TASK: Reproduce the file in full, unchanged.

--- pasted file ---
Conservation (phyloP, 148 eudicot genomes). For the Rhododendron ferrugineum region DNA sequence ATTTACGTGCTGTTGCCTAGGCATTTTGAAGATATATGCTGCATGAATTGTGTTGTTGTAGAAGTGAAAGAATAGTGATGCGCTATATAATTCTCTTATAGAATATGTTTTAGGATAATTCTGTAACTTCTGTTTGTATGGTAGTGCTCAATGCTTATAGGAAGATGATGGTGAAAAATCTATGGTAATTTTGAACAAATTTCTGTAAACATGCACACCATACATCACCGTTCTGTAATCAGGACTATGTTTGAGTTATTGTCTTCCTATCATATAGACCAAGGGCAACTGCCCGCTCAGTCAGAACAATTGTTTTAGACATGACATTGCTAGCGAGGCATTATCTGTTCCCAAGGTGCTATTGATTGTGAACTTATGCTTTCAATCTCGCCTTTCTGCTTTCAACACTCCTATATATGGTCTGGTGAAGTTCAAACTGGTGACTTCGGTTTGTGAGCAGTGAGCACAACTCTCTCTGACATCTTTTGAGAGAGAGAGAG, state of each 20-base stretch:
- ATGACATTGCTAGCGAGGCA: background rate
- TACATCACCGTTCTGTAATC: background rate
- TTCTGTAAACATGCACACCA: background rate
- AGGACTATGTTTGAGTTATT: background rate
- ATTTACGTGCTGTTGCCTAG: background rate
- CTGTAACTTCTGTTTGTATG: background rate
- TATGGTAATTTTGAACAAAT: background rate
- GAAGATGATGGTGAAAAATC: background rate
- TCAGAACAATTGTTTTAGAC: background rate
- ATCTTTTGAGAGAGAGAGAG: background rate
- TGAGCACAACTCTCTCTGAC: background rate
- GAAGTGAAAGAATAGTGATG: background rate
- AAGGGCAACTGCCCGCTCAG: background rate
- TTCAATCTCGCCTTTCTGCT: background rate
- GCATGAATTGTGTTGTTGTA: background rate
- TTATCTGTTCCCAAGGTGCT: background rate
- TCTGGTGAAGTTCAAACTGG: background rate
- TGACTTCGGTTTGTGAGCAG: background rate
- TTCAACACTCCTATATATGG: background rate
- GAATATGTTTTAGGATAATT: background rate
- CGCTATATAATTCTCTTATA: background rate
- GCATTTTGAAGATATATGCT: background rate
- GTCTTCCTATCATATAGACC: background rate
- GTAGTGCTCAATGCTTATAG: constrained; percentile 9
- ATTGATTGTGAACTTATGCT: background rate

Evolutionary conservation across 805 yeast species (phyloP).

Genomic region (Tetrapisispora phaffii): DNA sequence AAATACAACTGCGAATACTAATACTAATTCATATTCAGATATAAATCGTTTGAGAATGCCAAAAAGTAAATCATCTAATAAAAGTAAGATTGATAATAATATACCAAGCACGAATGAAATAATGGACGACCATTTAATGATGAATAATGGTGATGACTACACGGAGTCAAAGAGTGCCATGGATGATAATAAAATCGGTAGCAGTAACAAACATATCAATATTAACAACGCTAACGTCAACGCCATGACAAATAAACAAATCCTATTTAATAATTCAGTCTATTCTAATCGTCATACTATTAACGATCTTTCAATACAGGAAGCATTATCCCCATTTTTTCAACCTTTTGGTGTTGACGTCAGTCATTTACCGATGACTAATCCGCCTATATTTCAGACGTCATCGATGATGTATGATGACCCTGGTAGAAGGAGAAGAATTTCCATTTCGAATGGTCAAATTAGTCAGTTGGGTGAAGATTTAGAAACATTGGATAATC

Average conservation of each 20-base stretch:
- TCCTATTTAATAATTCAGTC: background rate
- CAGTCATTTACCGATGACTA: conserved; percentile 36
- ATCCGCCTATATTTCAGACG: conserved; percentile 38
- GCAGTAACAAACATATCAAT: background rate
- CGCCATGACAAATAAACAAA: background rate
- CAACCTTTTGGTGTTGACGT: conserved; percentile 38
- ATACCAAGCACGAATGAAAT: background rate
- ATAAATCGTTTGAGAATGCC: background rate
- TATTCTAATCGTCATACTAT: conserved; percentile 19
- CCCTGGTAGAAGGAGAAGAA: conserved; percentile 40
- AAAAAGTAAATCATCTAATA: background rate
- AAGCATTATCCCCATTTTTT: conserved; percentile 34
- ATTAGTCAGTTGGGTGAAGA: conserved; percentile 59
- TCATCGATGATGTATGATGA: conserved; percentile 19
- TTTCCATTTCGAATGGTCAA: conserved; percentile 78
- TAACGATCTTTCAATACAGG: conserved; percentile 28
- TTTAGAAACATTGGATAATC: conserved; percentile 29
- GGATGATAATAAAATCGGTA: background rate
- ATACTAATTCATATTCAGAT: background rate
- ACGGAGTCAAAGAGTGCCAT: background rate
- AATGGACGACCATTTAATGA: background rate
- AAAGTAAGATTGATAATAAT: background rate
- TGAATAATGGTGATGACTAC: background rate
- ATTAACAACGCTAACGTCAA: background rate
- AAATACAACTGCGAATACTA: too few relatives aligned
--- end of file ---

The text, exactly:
Conservation (phyloP, 148 eudicot genomes). For the Rhododendron ferrugineum region DNA sequence ATTTACGTGCTGTTGCCTAGGCATTTTGAAGATATATGCTGCATGAATTGTGTTGTTGTAGAAGTGAAAGAATAGTGATGCGCTATATAATTCTCTTATAGAATATGTTTTAGGATAATTCTGTAACTTCTGTTTGTATGGTAGTGCTCAATGCTTATAGGAAGATGATGGTGAAAAATCTATGGTAATTTTGAACAAATTTCTGTAAACATGCACACCATACATCACCGTTCTGTAATCAGGACTATGTTTGAGTTATTGTCTTCCTATCATATAGACCAAGGGCAACTGCCCGCTCAGTCAGAACAATTGTTTTAGACATGACATTGCTAGCGAGGCATTATCTGTTCCCAAGGTGCTATTGATTGTGAACTTATGCTTTCAATCTCGCCTTTCTGCTTTCAACACTCCTATATATGGTCTGGTGAAGTTCAAACTGGTGACTTCGGTTTGTGAGCAGTGAGCACAACTCTCTCTGACATCTTTTGAGAGAGAGAGAG, state of each 20-base stretch:
- ATGACATTGCTAGCGAGGCA: background rate
- TACATCACCGTTCTGTAATC: background rate
- TTCTGTAAACATGCACACCA: background rate
- AGGACTATGTTTGAGTTATT: background rate
- ATTTACGTGCTGTTGCCTAG: background rate
- CTGTAACTTCTGTTTGTATG: background rate
- TATGGTAATTTTGAACAAAT: background rate
- GAAGATGATGGTGAAAAATC: background rate
- TCAGAACAATTGTTTTAGAC: background rate
- ATCTTTTGAGAGAGAGAGAG: background rate
- TGAGCACAACTCTCTCTGAC: background rate
- GAAGTGAAAGAATAGTGATG: background rate
- AAGGGCAACTGCCCGCTCAG: background rate
- TTCAATCTCGCCTTTCTGCT: background rate
- GCATGAATTGTGTTGTTGTA: background rate
- TTATCTGTTCCCAAGGTGCT: background rate
- TCTGGTGAAGTTCAAACTGG: background rate
- TGACTTCGGTTTGTGAGCAG: background rate
- TTCAACACTCCTATATATGG: background rate
- GAATATGTTTTAGGATAATT: background rate
- CGCTATATAATTCTCTTATA: background rate
- GCATTTTGAAGATATATGCT: background rate
- GTCTTCCTATCATATAGACC: background rate
- GTAGTGCTCAATGCTTATAG: constrained; percentile 9
- ATTGATTGTGAACTTATGCT: background rate

Evolutionary conservation across 805 yeast species (phyloP).

Genomic region (Tetrapisispora phaffii): DNA sequence AAATACAACTGCGAATACTAATACTAATTCATATTCAGATATAAATCGTTTGAGAATGCCAAAAAGTAAATCATCTAATAAAAGTAAGATTGATAATAATATACCAAGCACGAATGAAATAATGGACGACCATTTAATGATGAATAATGGTGATGACTACACGGAGTCAAAGAGTGCCATGGATGATAATAAAATCGGTAGCAGTAACAAACATATCAATATTAACAACGCTAACGTCAACGCCATGACAAATAAACAAATCCTATTTAATAATTCAGTCTATTCTAATCGTCATACTATTAACGATCTTTCAATACAGGAAGCATTATCCCCATTTTTTCAACCTTTTGGTGTTGACGTCAGTCATTTACCGATGACTAATCCGCCTATATTTCAGACGTCATCGATGATGTATGATGACCCTGGTAGAAGGAGAAGAATTTCCATTTCGAATGGTCAAATTAGTCAGTTGGGTGAAGATTTAGAAACATTGGATAATC

Average conservation of each 20-base stretch:
- TCCTATTTAATAATTCAGTC: background rate
- CAGTCATTTACCGATGACTA: conserved; percentile 36
- ATCCGCCTATATTTCAGACG: conserved; percentile 38
- GCAGTAACAAACATATCAAT: background rate
- CGCCATGACAAATAAACAAA: background rate
- CAACCTTTTGGTGTTGACGT: conserved; percentile 38
- ATACCAAGCACGAATGAAAT: background rate
- ATAAATCGTTTGAGAATGCC: background rate
- TATTCTAATCGTCATACTAT: conserved; percentile 19
- CCCTGGTAGAAGGAGAAGAA: conserved; percentile 40
- AAAAAGTAAATCATCTAATA: background rate
- AAGCATTATCCCCATTTTTT: conserved; percentile 34
- ATTAGTCAGTTGGGTGAAGA: conserved; percentile 59
- TCATCGATGATGTATGATGA: conserved; percentile 19
- TTTCCATTTCGAATGGTCAA: conserved; percentile 78
- TAACGATCTTTCAATACAGG: conserved; percentile 28
- TTTAGAAACATTGGATAATC: conserved; percentile 29
- GGATGATAATAAAATCGGTA: background rate
- ATACTAATTCATATTCAGAT: background rate
- ACGGAGTCAAAGAGTGCCAT: background rate
- AATGGACGACCATTTAATGA: background rate
- AAAGTAAGATTGATAATAAT: background rate
- TGAATAATGGTGATGACTAC: background rate
- ATTAACAACGCTAACGTCAA: background rate
- AAATACAACTGCGAATACTA: too few relatives aligned